Food

Nika Kim, 13, lifts a piece of lettuce, which is considered a vegetable, during lunchtime at Rosemont Middle School in La Crescenta. Federal guidelines for school lunches mandates a healthier menu, including whole grain pastas, low fat cheese, and every student must take one-half cup of fruit or vegetables per day. (Tim Berger / Staff Photographer / October 4, 2012)

As new federal laws mandate more fruits and vegetables in school lunches, cafeterias in Glendale and Burbank are making adjustments to their menus. The transition, they say, has been fairly smooth.

Two years after the Healthy, Hunger-Free Eating Kids Act was passed, some school cafeterias nationwide haven’t experienced the level of reform coming this fall in more than a decade.

But school district officials in Burbank and Glendale say previous California laws banning fried foods and soda put them ahead of the curve in meeting new federal requirements.

“Now there’s this umbrella to make sure we’re all playing on the same playing field,” said Jennifer Chin, food services director for Glendale Unified.

Under the reform, students eating cafeteria fare are required to take a half-cup of fruit or vegetables each day. Glendale and Burbank employees have recently trained themselves to urge students to comply.

“We have to stop the kids and say, ‘Please, take some fruit or broccoli or something,’” Chin said.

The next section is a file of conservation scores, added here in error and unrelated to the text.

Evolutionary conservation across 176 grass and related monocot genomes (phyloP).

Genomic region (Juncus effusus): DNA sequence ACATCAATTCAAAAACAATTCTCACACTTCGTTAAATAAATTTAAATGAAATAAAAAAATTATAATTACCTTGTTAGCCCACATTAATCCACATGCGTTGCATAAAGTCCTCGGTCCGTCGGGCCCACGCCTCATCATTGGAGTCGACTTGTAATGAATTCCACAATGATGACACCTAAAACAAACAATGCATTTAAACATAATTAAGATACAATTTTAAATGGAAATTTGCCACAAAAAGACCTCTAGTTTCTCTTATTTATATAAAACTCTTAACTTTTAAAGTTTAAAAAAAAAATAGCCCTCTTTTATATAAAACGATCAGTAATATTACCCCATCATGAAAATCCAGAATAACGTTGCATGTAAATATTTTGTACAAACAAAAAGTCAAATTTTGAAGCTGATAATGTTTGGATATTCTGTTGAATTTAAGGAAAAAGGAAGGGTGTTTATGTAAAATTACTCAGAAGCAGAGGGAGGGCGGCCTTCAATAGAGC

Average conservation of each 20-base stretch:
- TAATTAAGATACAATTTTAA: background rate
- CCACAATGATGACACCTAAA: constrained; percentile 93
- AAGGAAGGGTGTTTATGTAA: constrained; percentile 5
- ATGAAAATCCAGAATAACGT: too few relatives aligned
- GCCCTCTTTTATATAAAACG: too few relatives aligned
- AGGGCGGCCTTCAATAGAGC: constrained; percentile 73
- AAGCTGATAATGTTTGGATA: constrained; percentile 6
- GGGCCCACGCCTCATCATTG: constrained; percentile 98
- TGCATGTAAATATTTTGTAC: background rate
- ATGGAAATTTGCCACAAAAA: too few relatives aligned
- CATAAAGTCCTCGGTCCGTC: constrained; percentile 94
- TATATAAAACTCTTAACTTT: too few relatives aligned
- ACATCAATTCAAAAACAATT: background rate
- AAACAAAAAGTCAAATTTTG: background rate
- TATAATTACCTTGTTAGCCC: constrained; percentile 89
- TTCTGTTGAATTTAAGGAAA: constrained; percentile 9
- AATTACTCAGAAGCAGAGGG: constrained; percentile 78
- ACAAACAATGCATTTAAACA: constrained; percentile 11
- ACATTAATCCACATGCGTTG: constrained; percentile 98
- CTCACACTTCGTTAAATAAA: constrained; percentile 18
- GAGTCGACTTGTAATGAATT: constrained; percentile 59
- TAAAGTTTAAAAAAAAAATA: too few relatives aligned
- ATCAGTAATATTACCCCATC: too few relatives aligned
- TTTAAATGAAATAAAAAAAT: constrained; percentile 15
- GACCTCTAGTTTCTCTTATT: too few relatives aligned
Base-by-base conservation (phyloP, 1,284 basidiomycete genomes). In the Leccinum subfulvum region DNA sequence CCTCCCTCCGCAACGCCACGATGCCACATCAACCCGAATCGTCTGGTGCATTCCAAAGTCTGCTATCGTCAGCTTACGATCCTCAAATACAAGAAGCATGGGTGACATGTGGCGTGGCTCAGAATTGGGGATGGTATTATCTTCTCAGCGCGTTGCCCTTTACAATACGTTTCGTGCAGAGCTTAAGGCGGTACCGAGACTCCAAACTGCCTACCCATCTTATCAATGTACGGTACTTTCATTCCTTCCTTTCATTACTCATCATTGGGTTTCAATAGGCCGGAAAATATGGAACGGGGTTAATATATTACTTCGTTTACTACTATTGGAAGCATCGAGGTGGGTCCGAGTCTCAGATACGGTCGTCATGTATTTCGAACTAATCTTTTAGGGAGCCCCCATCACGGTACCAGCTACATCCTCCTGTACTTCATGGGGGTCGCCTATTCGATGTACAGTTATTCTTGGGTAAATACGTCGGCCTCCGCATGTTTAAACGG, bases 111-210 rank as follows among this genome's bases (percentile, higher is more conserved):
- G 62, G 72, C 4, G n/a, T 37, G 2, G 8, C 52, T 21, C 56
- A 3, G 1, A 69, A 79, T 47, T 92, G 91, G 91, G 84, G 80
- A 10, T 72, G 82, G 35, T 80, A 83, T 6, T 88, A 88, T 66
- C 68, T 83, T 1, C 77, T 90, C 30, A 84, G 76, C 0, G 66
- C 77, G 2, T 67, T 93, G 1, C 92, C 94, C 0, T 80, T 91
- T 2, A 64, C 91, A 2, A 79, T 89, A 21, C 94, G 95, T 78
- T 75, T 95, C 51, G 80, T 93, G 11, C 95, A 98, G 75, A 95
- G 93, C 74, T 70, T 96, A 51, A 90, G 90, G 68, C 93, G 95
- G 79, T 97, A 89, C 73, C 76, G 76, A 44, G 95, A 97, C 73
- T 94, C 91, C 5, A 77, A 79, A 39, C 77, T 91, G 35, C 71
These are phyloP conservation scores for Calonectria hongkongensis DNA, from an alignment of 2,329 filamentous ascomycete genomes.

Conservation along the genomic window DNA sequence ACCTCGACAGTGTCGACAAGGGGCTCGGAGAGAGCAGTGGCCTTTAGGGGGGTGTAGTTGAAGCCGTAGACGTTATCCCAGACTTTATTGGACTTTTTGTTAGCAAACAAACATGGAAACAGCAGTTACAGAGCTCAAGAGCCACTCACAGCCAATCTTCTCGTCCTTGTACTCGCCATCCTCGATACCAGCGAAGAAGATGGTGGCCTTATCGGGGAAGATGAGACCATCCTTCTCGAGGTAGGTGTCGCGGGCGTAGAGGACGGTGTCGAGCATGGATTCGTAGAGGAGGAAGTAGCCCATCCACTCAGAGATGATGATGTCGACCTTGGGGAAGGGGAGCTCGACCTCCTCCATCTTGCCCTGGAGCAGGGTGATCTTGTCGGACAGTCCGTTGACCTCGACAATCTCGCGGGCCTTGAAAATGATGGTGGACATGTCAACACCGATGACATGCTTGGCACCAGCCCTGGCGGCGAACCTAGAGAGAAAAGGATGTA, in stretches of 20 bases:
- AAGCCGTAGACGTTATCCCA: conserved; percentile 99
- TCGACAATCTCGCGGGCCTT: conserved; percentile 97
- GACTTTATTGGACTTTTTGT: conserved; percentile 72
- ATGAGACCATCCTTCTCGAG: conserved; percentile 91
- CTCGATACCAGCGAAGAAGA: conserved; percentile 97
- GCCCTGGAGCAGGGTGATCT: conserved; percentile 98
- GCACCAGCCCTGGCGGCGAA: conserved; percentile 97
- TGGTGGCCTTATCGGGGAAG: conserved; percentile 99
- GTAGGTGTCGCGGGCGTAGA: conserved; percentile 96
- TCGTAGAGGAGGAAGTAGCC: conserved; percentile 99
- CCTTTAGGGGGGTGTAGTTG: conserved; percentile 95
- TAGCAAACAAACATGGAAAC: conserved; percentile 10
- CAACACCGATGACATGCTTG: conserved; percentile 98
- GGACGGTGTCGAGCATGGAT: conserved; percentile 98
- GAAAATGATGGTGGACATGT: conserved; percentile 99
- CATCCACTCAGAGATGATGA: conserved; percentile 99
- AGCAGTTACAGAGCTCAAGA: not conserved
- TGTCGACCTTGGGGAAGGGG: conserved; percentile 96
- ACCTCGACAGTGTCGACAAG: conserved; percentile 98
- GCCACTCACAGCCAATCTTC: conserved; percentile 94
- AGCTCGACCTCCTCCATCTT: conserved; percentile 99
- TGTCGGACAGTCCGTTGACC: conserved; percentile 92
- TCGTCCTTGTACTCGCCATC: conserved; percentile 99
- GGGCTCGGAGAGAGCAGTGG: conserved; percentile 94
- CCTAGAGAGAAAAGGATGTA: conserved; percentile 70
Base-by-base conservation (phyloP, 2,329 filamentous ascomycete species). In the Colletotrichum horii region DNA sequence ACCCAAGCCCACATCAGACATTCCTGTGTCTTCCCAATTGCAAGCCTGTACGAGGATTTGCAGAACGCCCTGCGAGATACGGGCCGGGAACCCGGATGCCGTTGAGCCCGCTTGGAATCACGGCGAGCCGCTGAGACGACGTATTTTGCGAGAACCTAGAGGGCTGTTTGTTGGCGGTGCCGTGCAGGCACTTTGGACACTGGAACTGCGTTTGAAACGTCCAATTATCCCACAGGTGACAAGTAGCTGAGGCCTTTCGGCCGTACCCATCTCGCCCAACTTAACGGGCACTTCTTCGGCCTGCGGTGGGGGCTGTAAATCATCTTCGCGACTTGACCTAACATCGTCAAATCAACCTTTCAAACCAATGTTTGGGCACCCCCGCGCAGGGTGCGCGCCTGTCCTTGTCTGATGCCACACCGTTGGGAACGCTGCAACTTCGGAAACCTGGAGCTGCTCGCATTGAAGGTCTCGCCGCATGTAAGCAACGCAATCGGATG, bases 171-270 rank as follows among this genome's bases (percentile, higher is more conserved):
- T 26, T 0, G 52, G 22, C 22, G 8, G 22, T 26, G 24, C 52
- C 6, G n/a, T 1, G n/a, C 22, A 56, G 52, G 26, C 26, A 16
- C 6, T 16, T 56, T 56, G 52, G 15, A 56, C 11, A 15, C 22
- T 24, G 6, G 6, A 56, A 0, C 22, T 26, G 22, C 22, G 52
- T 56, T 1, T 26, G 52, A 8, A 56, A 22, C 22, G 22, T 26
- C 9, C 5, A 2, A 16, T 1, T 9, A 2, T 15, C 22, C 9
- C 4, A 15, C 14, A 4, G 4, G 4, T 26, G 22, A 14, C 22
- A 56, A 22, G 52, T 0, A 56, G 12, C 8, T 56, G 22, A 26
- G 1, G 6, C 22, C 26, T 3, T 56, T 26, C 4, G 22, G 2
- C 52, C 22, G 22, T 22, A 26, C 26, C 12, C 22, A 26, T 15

In Burbank, food director Kathy Sessinghaus said some kids — those in kindergarten through second grades — are overwhelmed with the selection of fruits and vegetables because their meals are no longer prepared for them.

“Some kids have never tried raw broccoli, so it’s a new experience for them,” she said.

Under the new guidelines, children in kindergarten through fifth grades can consume no more than 650 calories at lunch. Students in grades six through eight can consume from 600 to 700 calories and high school students can consume up to 850 calories.

The new calorie limits have forced schools to re-think their dishes.

In Glendale, staff reduced the size of rice bowls and sandwiches.

“We had a little bit of complaint at the beginning,” Chin said.

In Burbank, Sessinghaus said just one student complained about the new portion sizes.

“We were concerned going into the school year, but we’ve been pleasantly surprised,” she said. “There’s over 150 regulations we have to meet. We were really holding our breath.”

In Burbank, cafeterias sell smaller hamburger patties and did away with their low-fat brownies and cookies, which were not up to the new federal standards.

“We’re working to get that back on there,” Sessinghaus said.

In the meantime, cafeteria staffers are crafting a recipe for a more calorie-friendly applesauce cookie.

Follow Kelly on Twitter @kellymcorrigan.